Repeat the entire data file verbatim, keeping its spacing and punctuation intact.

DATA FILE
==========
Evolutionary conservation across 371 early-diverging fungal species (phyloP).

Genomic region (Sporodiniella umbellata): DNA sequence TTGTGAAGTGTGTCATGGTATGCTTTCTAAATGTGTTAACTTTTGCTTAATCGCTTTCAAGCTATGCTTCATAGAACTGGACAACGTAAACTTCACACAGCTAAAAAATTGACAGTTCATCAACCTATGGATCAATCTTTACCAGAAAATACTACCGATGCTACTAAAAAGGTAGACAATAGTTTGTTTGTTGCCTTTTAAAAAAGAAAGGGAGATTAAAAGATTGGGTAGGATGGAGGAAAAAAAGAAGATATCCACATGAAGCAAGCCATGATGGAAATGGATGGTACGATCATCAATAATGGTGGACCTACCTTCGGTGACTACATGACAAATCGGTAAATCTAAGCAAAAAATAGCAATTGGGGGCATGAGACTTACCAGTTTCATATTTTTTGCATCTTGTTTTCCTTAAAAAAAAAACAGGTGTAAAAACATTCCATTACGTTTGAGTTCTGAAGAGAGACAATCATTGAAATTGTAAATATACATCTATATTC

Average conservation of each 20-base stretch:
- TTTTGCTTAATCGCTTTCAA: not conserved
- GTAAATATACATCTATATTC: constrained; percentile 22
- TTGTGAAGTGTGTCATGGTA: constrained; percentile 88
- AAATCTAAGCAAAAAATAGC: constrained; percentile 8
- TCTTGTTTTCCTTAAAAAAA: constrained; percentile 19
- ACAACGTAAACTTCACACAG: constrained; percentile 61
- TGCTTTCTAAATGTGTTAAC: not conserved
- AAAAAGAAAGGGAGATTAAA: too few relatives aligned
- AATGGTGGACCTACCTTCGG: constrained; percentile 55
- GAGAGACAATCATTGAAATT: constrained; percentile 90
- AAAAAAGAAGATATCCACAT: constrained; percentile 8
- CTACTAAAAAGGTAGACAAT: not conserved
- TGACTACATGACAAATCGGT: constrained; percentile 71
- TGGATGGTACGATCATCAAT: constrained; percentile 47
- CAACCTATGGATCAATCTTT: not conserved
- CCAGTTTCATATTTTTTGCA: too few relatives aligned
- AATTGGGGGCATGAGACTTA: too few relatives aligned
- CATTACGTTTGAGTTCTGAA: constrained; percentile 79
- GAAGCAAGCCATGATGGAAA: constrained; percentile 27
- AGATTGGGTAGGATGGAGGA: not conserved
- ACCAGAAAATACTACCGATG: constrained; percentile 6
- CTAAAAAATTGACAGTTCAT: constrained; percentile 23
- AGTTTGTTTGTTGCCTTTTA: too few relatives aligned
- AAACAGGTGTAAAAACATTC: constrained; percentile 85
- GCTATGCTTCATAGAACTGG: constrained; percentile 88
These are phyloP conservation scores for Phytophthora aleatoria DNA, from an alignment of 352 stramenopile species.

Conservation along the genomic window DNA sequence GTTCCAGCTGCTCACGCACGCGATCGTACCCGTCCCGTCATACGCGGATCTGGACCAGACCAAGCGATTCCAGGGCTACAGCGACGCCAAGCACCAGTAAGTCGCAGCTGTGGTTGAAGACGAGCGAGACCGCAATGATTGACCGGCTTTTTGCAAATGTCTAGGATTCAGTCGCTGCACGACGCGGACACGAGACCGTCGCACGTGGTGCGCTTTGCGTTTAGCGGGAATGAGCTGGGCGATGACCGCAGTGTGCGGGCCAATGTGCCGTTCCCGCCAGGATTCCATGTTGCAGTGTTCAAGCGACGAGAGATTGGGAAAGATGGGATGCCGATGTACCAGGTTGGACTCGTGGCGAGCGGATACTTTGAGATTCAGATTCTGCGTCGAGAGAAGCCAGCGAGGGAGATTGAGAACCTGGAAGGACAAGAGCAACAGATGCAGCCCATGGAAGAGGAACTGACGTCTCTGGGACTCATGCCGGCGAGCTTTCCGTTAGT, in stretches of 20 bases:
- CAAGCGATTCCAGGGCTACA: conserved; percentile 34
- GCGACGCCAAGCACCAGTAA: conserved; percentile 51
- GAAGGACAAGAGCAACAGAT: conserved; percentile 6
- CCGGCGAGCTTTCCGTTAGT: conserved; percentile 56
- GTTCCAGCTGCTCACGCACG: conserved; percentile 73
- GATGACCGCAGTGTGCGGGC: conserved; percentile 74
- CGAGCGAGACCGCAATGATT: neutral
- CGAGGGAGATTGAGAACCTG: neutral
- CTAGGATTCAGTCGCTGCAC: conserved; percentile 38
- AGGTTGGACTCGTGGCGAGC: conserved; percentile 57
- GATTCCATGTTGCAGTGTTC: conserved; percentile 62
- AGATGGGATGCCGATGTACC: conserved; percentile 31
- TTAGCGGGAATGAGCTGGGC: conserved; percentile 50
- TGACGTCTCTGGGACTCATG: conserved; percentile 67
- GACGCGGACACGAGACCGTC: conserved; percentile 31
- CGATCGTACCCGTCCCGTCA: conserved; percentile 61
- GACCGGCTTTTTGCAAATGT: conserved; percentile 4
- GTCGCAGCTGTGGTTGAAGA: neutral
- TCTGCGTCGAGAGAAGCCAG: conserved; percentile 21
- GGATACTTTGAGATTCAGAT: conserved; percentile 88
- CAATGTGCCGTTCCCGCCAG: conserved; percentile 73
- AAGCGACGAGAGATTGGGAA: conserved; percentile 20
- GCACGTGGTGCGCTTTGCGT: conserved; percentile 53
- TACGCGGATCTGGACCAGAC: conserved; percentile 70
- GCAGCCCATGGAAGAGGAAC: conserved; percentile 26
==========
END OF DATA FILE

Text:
Evolutionary conservation across 371 early-diverging fungal species (phyloP).

Genomic region (Sporodiniella umbellata): DNA sequence TTGTGAAGTGTGTCATGGTATGCTTTCTAAATGTGTTAACTTTTGCTTAATCGCTTTCAAGCTATGCTTCATAGAACTGGACAACGTAAACTTCACACAGCTAAAAAATTGACAGTTCATCAACCTATGGATCAATCTTTACCAGAAAATACTACCGATGCTACTAAAAAGGTAGACAATAGTTTGTTTGTTGCCTTTTAAAAAAGAAAGGGAGATTAAAAGATTGGGTAGGATGGAGGAAAAAAAGAAGATATCCACATGAAGCAAGCCATGATGGAAATGGATGGTACGATCATCAATAATGGTGGACCTACCTTCGGTGACTACATGACAAATCGGTAAATCTAAGCAAAAAATAGCAATTGGGGGCATGAGACTTACCAGTTTCATATTTTTTGCATCTTGTTTTCCTTAAAAAAAAAACAGGTGTAAAAACATTCCATTACGTTTGAGTTCTGAAGAGAGACAATCATTGAAATTGTAAATATACATCTATATTC

Average conservation of each 20-base stretch:
- TTTTGCTTAATCGCTTTCAA: not conserved
- GTAAATATACATCTATATTC: constrained; percentile 22
- TTGTGAAGTGTGTCATGGTA: constrained; percentile 88
- AAATCTAAGCAAAAAATAGC: constrained; percentile 8
- TCTTGTTTTCCTTAAAAAAA: constrained; percentile 19
- ACAACGTAAACTTCACACAG: constrained; percentile 61
- TGCTTTCTAAATGTGTTAAC: not conserved
- AAAAAGAAAGGGAGATTAAA: too few relatives aligned
- AATGGTGGACCTACCTTCGG: constrained; percentile 55
- GAGAGACAATCATTGAAATT: constrained; percentile 90
- AAAAAAGAAGATATCCACAT: constrained; percentile 8
- CTACTAAAAAGGTAGACAAT: not conserved
- TGACTACATGACAAATCGGT: constrained; percentile 71
- TGGATGGTACGATCATCAAT: constrained; percentile 47
- CAACCTATGGATCAATCTTT: not conserved
- CCAGTTTCATATTTTTTGCA: too few relatives aligned
- AATTGGGGGCATGAGACTTA: too few relatives aligned
- CATTACGTTTGAGTTCTGAA: constrained; percentile 79
- GAAGCAAGCCATGATGGAAA: constrained; percentile 27
- AGATTGGGTAGGATGGAGGA: not conserved
- ACCAGAAAATACTACCGATG: constrained; percentile 6
- CTAAAAAATTGACAGTTCAT: constrained; percentile 23
- AGTTTGTTTGTTGCCTTTTA: too few relatives aligned
- AAACAGGTGTAAAAACATTC: constrained; percentile 85
- GCTATGCTTCATAGAACTGG: constrained; percentile 88
These are phyloP conservation scores for Phytophthora aleatoria DNA, from an alignment of 352 stramenopile species.

Conservation along the genomic window DNA sequence GTTCCAGCTGCTCACGCACGCGATCGTACCCGTCCCGTCATACGCGGATCTGGACCAGACCAAGCGATTCCAGGGCTACAGCGACGCCAAGCACCAGTAAGTCGCAGCTGTGGTTGAAGACGAGCGAGACCGCAATGATTGACCGGCTTTTTGCAAATGTCTAGGATTCAGTCGCTGCACGACGCGGACACGAGACCGTCGCACGTGGTGCGCTTTGCGTTTAGCGGGAATGAGCTGGGCGATGACCGCAGTGTGCGGGCCAATGTGCCGTTCCCGCCAGGATTCCATGTTGCAGTGTTCAAGCGACGAGAGATTGGGAAAGATGGGATGCCGATGTACCAGGTTGGACTCGTGGCGAGCGGATACTTTGAGATTCAGATTCTGCGTCGAGAGAAGCCAGCGAGGGAGATTGAGAACCTGGAAGGACAAGAGCAACAGATGCAGCCCATGGAAGAGGAACTGACGTCTCTGGGACTCATGCCGGCGAGCTTTCCGTTAGT, in stretches of 20 bases:
- CAAGCGATTCCAGGGCTACA: conserved; percentile 34
- GCGACGCCAAGCACCAGTAA: conserved; percentile 51
- GAAGGACAAGAGCAACAGAT: conserved; percentile 6
- CCGGCGAGCTTTCCGTTAGT: conserved; percentile 56
- GTTCCAGCTGCTCACGCACG: conserved; percentile 73
- GATGACCGCAGTGTGCGGGC: conserved; percentile 74
- CGAGCGAGACCGCAATGATT: neutral
- CGAGGGAGATTGAGAACCTG: neutral
- CTAGGATTCAGTCGCTGCAC: conserved; percentile 38
- AGGTTGGACTCGTGGCGAGC: conserved; percentile 57
- GATTCCATGTTGCAGTGTTC: conserved; percentile 62
- AGATGGGATGCCGATGTACC: conserved; percentile 31
- TTAGCGGGAATGAGCTGGGC: conserved; percentile 50
- TGACGTCTCTGGGACTCATG: conserved; percentile 67
- GACGCGGACACGAGACCGTC: conserved; percentile 31
- CGATCGTACCCGTCCCGTCA: conserved; percentile 61
- GACCGGCTTTTTGCAAATGT: conserved; percentile 4
- GTCGCAGCTGTGGTTGAAGA: neutral
- TCTGCGTCGAGAGAAGCCAG: conserved; percentile 21
- GGATACTTTGAGATTCAGAT: conserved; percentile 88
- CAATGTGCCGTTCCCGCCAG: conserved; percentile 73
- AAGCGACGAGAGATTGGGAA: conserved; percentile 20
- GCACGTGGTGCGCTTTGCGT: conserved; percentile 53
- TACGCGGATCTGGACCAGAC: conserved; percentile 70
- GCAGCCCATGGAAGAGGAAC: conserved; percentile 26